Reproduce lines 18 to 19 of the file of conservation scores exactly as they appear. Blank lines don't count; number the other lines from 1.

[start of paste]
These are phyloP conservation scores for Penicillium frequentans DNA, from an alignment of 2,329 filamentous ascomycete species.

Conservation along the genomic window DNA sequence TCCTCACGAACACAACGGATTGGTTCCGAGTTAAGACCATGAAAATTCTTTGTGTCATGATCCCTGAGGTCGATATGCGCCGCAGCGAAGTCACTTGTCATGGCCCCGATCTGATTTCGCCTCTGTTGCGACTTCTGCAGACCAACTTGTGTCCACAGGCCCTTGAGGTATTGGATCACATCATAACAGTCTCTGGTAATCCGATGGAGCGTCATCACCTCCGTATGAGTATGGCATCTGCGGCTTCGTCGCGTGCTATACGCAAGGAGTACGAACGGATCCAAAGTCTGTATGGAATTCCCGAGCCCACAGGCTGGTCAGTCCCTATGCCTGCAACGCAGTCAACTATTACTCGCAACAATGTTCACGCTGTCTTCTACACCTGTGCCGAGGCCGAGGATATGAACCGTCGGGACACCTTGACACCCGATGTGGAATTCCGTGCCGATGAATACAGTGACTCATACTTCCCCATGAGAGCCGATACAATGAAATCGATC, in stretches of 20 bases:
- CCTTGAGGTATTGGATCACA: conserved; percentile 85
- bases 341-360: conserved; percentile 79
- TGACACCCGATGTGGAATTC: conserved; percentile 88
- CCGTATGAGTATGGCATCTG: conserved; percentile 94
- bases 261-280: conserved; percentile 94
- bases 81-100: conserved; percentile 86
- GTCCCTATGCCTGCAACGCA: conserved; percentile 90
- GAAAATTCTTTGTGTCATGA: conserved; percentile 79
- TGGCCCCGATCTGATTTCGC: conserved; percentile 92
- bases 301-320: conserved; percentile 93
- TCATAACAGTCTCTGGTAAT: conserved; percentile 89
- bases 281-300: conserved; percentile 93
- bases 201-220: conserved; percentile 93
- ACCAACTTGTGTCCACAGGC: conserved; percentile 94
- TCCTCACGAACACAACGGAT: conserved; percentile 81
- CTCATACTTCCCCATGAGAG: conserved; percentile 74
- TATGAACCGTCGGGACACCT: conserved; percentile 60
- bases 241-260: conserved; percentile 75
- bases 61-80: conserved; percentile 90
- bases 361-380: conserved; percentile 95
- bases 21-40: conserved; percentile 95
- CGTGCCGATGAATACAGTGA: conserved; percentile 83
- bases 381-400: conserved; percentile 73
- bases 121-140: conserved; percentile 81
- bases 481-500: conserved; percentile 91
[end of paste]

- CTCATACTTCCCCATGAGAG: conserved; percentile 74
- TATGAACCGTCGGGACACCT: conserved; percentile 60